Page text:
Place marketing – working notes

I’m in China to manage Sweden’s web-based public diplomacy effort aimed at the Chinese. The catalyst is Shanghai Expo 2010, a world fair whose sheer ambition will blow all previous efforts out of the water — as is the custom here in China. Sweden will have a pavilion at the Expo, and the groundbreaking for it took place a few weeks ago. Now all that is left is to build it, and then to market it. How to go about this online?

One thing we’ll be doing is “place marketing”, to make sure the pavilion and its associated website has a presence wherever the geographic web manifests itself. Here’s my working list of web destinations where we’ll want to “be” — but it applies just as well to any physical location that needs some place marketing:

  • Panoramio: We’ll have photos of the finished pavilion submitted to Panoramio and visible in Google Earth/Maps before the doors open on May 1, 2010, so that people looking at the Expo site to plan their trip see us above all.
  • 360Cities: Uploading panoramas of the exterior and interior ensures their presence on the 360Cities Google Earth layer, but also gives others the ability to embed them on their own sites.
  • Photosynth: The technology behind Photosynth is really impressive, and now it has been made into a free online social tool. It’s a no-brainer that we’ll be photographing every aspect inside and out of the pavilion before the doors open, and then letting Photosynth do its 3D magic on the photos.
  • Webcams: Permission-pending, we want to have the construction of the pavilion be visible live on the web, and submitted to, which georeferences them and also makes them available via their layer on Google Earth.
  • YouTube: As you probably know, uploaded YouTube videos get place and time metadata. We’ve already uploaded a video of the ground-breaking ceremony, Dance of the Excavators, and it is already visible on Google Earth:


    (The video is not exactly awesome — but we now know how good the videographer we hired is.) YouTube is blocked in China as of a month ago, because the authorities disapprove of some of the videos posted there. Since our main audience is Chinese surfers without the technical skills or budget to use Tor, proxy servers or VPNs, this channel is not currently the most effective in China. But at least there is always a point to having the Google Earth popups visible to Chinese users, with a dead link, to remind them they are being protected from dangerous information by their government’s hardworking gatekeepers.

  • Google Earth Community: I have no doubt that Google will have updated imagery of the Expo site as it evolves over the coming year, and we’ll make sure that the Swedish pavilion gets its own placemark on the Google Earth Community site. At the very least, Google searches for it will now link the name and website to a place.
  • Wikipedia: I have no idea if people will make Wikipedia articles about individual pavilions — perhaps the Chinese Wikipedia will have them. I think it is unethical to market yourself via Wikipedia by penning your own article, but if somebody else writes one, I will make sure it contains accurate coordinates, so it can be found on all mapping tools that show Wikipedia content as a layer (and there are quite a few).
  • 3D models: The pavilion already exists as an architect’s 3DS Max file, so it’s a relatively small step to export the model to a Collada file, add photo textures, and submit it to Google’s 3D Warehouse as a georeferenced 3D model (and even to Virtual Earth 3DVia — if Microsoft ever releases a 3D browser plugin for operating systems other than Windows.).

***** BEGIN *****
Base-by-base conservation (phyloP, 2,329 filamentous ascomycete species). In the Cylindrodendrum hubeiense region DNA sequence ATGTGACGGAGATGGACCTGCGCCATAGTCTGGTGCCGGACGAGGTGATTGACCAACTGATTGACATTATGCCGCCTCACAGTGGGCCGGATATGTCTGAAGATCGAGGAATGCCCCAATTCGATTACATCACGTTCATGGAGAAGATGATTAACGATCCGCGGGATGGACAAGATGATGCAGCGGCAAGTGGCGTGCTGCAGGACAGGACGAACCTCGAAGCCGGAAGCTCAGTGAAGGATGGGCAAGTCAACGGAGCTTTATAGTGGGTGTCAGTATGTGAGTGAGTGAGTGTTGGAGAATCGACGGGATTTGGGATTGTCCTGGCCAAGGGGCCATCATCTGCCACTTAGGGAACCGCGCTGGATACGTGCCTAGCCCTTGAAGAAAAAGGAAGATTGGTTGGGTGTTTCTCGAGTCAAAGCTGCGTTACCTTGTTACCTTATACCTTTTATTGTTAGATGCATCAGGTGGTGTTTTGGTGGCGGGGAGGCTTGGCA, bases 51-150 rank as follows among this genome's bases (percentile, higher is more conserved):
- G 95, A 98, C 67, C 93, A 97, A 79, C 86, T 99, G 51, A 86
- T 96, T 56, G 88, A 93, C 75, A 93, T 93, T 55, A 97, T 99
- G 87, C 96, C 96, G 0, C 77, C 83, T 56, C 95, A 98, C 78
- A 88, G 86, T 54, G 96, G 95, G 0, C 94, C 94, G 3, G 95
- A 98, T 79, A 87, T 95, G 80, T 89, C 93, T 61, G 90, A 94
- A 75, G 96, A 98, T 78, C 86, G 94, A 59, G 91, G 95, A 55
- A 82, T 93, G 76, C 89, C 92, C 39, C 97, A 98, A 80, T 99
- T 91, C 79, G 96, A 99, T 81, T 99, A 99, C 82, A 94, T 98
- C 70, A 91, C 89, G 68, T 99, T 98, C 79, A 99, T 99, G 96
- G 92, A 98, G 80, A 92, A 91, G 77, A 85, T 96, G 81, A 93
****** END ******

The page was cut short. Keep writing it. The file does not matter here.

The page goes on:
These are the places on my radar screen. Now over to you — where else on the geographic web should I be place marketing?

(Instead of beginning each post by apologising for the recent dearth of posts, from now on please just assume such an apology with every post. The truth is, travelling between China and Europe is no commute and I did just that to attend a wedding te previous weekend — georeferenced panoramic evidence here — and since I’ve been back I’ve been involved in another massive time waster — moving into my new apartment. Add to that a lack of internet access at home (until just now!) and you get the picture.)

4 thoughts on “Place marketing – working notes”

  1. Since I’ve been thinking about this for my trip, here are a few other place-marking thoughts:

    1) cross-post important photos to Flickr and PicasaWeb Albums (with geotags); 2) photo-overlay any panoramas or photos for Google Earth (and post them to GEC); 3) create a GE plugin for your web site and use a GE Tour (with music background) to show off all your content (including 3D) and create some geo-spatial perspective on the location; 4) Take some aerial photos (use a kite maybe?) and placemark them (if really unique, submit to Google); 5) If your 3D content is really unique, maybe Google SketchUp will feature your modeler;

    Your wedding shot is brilliant! The setting with the large painting on the ceiling is perfect for a 360 panorama…and 360Cities shows it off perfectly (especially combined with the other panorama showing the front of the building).

  2. Overall, I’d suggest not dual posting photos to PicasaWeb and flickr, but to post quite separate sets to each site – consider the end user who may well end up seeing your material via some third party service that pulls from both of these – and you’d do better to have two different pictures as the number one match on each, rather than getting the same photos duplicated.

  3. We here on the Photosynth team are excited to be included in your project, best of luck and let us know if you have questions that we can help with :)

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